No return of capital contribution in the same year

The Supreme Tax Court has held that distributions to shareholders may only rank as a (tax free) return of a capital contribution if they do not exceed the balance brought forward at the beginning of the year.

A corporate shareholder gave an investment to its wholly-owned subsidiary as a capital contribution in kind at market value. The subsidiary sold this investment to a third-party on the same day for the same amount. Later, it declared a dividend to its parent which it treated as a partial return of the capital contribution previously received. The tax office refused to accept this treatment, as a capital contribution could not be returned with tax effect in the same year.

The Supreme Tax Court sided with the tax office. It agreed that the statute was not explicit on the point, but held, nonetheless, that restricting returns of capital contributions to the amount brought forward at the beginning of the year was the interpretation of the law that led to systematic consistency. Primarily, all distributions were deemed to come from opening retained earnings regardless of the wording of the shareholder’s resolution. Only once that and other sources had been exhausted, were they a return of a shareholder’s capital contribution. However, the Corporation Tax Act specifically ruled that a distribution to shareholders could not lead to a negative balance on the capital contributions account. The two provisions together presupposed a common definition, that is, that the opening balance link for the retained earnings also be applied to shareholders’ capital contributions. In consequence, contributions made during the year were not available to fund a distribution to shareholders until the following year. The one exception was the special case of a company in its first year of German residence.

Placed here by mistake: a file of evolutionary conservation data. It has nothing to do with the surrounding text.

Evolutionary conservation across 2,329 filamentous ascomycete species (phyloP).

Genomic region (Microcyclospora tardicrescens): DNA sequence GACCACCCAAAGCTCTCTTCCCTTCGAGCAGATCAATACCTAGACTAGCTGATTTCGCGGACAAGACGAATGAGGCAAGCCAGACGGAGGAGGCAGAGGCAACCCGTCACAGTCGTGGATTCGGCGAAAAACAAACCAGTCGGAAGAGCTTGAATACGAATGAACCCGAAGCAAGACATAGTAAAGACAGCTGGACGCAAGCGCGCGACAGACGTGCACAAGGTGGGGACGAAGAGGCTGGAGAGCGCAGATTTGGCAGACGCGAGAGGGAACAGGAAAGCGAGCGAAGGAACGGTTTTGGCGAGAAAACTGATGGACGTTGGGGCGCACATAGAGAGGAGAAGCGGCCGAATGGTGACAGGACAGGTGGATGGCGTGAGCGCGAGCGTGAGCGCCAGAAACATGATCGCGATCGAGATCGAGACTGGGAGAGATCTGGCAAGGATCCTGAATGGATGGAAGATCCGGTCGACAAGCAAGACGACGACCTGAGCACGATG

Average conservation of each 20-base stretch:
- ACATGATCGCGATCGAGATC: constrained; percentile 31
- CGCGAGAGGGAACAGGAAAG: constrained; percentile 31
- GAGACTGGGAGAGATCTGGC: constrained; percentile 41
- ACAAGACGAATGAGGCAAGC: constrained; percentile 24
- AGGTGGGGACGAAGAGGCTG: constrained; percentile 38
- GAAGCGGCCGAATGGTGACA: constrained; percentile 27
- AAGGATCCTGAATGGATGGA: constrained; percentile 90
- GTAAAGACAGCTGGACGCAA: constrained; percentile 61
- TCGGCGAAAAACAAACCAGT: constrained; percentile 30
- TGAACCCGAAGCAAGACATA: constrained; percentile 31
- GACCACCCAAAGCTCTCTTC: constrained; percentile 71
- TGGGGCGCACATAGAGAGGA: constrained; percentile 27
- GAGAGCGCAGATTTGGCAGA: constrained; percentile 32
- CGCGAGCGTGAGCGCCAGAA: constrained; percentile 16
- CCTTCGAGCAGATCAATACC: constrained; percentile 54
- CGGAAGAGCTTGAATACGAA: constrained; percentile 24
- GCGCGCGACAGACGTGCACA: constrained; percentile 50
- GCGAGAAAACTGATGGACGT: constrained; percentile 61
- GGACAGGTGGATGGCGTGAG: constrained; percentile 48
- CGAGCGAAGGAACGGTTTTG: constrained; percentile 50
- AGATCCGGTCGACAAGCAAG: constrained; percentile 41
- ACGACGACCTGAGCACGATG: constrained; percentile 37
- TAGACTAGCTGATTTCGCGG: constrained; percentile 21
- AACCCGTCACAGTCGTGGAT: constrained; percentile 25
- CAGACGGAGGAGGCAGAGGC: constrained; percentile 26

Supreme Tax Court judgment I R 35/11 of January 30, 2013 , published on May 29

Zum Anfang